Playing with alternatives: bees

Last year, after my annual embroidery workshops for the church building fund, I idly remarked that I was beginning to run out of techniques to teach, and I’d have to resort to goldwork. It’s dangerous to make remarks like that, even idly. Less than one year on and I’m getting the materials together for a goldwork workshop!

More about getting the materials later – the first priority is to get the design right. One of the things I wasn’t quite sure about in my initial version was the bee and so I decided to work three bees close together on the same piece of fabric so that it would be easy to compare the effect of the various metals. Another thing I wanted to work out was whether it would be better to stitch the wings before the body, or the other way around.

Well, the latter was the easiest question to answer – definitely wings first! Having sorted that out, it was on to the bodies themselves. My original idea was to use no.4 bright check, which is quite chunky, but as it is also quite expensive I used a sadi thread on my first model. Sadi threads (or wires, rather) are used in Indian embroidery and are similar to goldwork threads but as far as I know they have no precious metal content, and they come in only two sizes for each type. The fine check sadi (which is quite as chunky as the bright check no.4 – I wouldn’t like to work with the broad check!) is a lot more open in texture than the “proper” goldwork threads, and very shiny. As it doesn’t come in copper (or at least I haven’t been able to find it in copper) my first bee had to be gold and silver.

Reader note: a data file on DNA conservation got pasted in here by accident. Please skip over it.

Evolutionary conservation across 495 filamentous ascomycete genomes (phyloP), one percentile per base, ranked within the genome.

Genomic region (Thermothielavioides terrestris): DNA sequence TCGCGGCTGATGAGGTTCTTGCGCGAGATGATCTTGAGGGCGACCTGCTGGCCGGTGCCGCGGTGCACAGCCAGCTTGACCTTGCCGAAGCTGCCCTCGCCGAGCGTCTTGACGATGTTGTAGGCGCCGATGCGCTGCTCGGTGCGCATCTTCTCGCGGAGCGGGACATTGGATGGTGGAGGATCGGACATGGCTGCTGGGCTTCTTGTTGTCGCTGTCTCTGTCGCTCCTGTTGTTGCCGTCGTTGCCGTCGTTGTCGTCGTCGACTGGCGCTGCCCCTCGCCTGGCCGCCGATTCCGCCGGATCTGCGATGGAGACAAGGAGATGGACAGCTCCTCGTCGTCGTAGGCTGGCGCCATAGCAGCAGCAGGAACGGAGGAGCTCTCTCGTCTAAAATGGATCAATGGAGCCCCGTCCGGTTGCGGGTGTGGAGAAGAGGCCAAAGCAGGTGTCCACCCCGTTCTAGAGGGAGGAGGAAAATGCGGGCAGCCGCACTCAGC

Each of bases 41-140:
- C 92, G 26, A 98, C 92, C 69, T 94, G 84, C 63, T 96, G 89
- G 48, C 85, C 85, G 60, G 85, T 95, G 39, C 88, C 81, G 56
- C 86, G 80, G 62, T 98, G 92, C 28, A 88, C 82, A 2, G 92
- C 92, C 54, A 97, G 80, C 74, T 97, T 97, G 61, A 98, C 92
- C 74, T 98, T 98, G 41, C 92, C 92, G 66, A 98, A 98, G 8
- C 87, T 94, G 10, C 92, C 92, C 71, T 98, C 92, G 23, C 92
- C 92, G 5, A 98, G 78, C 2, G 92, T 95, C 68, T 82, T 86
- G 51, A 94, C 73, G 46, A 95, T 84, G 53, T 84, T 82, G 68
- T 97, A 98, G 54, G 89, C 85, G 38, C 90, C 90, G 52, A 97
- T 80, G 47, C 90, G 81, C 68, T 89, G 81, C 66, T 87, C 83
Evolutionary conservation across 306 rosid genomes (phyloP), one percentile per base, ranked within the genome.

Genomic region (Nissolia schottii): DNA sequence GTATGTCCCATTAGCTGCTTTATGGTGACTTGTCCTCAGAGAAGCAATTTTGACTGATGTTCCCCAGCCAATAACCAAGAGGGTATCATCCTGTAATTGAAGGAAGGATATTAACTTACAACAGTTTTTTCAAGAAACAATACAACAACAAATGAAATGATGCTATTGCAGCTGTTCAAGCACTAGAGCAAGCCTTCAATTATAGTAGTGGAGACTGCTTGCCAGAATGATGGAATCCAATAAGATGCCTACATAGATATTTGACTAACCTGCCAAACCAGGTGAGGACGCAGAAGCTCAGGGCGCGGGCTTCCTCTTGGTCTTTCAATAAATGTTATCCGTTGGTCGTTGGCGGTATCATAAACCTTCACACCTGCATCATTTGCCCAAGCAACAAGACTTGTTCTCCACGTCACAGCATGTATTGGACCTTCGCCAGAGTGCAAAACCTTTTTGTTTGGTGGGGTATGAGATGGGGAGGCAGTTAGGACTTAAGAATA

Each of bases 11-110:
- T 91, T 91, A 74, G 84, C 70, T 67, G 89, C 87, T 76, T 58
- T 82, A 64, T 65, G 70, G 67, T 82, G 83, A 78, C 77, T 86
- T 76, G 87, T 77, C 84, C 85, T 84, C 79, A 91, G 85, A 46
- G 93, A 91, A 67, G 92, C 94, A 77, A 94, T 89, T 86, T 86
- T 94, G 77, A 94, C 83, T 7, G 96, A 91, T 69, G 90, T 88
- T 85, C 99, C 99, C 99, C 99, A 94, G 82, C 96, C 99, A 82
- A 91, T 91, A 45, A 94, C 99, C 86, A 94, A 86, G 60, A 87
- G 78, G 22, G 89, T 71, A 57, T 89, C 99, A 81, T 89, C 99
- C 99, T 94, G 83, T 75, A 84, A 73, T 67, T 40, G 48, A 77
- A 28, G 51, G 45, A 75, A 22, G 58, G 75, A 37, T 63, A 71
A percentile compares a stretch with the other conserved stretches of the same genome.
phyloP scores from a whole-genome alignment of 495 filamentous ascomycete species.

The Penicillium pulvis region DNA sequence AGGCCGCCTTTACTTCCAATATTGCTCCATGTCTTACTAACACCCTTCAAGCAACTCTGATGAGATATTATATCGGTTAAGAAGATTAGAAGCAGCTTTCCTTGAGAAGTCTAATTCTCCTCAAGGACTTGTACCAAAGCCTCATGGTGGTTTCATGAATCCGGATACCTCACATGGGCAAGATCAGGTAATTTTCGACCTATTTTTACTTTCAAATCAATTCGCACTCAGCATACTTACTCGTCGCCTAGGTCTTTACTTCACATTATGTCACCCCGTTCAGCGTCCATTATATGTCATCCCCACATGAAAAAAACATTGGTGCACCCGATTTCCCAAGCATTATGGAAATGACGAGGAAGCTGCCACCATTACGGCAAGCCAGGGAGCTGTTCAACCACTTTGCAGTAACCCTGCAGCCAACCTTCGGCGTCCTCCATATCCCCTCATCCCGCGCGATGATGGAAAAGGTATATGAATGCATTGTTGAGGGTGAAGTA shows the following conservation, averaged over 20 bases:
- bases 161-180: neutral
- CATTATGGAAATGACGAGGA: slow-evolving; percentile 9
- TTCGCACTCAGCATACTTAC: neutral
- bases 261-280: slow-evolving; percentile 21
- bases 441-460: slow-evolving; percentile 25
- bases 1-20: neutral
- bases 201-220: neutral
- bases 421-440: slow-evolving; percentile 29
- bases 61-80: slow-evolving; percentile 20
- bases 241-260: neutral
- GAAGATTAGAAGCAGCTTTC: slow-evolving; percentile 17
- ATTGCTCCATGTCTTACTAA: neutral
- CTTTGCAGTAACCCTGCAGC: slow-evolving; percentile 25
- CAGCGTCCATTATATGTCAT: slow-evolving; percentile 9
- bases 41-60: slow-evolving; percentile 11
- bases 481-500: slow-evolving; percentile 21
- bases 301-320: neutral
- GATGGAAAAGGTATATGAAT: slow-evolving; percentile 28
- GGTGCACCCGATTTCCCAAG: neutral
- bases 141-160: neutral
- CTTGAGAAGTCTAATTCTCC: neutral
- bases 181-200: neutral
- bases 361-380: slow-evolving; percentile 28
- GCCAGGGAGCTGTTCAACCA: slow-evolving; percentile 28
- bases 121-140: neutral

In this bee experiment the sadi version is on the bottom left – you can see how sparkly it is. The top bee is worked in bright check no.4. I really like the effect of the gold/copper combination, but the chunkiness of the thread made for a very fat bee! It was also quite difficult to get the wires to curve nicely over the felt on such a small area. The third version, which is definitely my preferred one, is worked in wire check no.6 – the higher the number on these, the thinner the thread, so this is narrower than the bright check. It is also less sparkly: wire check is the matt version of bright check. But the texture is interesting and almost fuzzy, and once I get some copper wire check, the stripes will be better defined.

Three goldwork bees in a hoop

Some of the ladies in my stitching group, whose opinions I asked, actually preferred the sadi version as it was the shiniest, so I may offer that as an alternative; but as it is billed as a goldwork class, I would like to use traditional goldwork materials as much as possible. The only sadi wire I will use is the pearl one, which is really very similar to the traditional pearl purl.

One slightly odd thing I noticed in the wire check is that the gold is an S-twist and the silver is a Z-twist (and not as closely twisted). Trying to remember where I got them from I think that the silver may have been in the kit of a day class I attended, whereas I bought the gold separately later. You’d expect them to be quite uniform, wouldn’t you? It’ll be interesting to see what the ones I’ve got on order are like, and whether there is a difference between the gold, silver and copper.

Opposite twists in wire check

And finally something that has absolutely nothing to do with goldwork. Last week we were at the Devon Guild of Craftsmen to see an exhibition with my in-laws, and in the gallery shop had these lovely wooden door wedges, very smooth and a joy to handle (not that you handle door wedges a lot, but you know how tactile and strokeable wood can be). Until now the door of my craft room has been wedged open (when it is safe to do so, i.e. our inquisitive pussycat is outdoors) with a bright green frog wedge that used to be in one of the children’s bedrooms – it works, yes, but this one was something altogether different. As I was debating with myself whether I could really justify another extravagance, my mother-in-law took it out of my hands and gave it to me as a present! It now sits looking beautiful in the craft room. Trouble is, it rather shows up the scruffy door…

A lovely wooden door wedge

Leave a comment or ask a question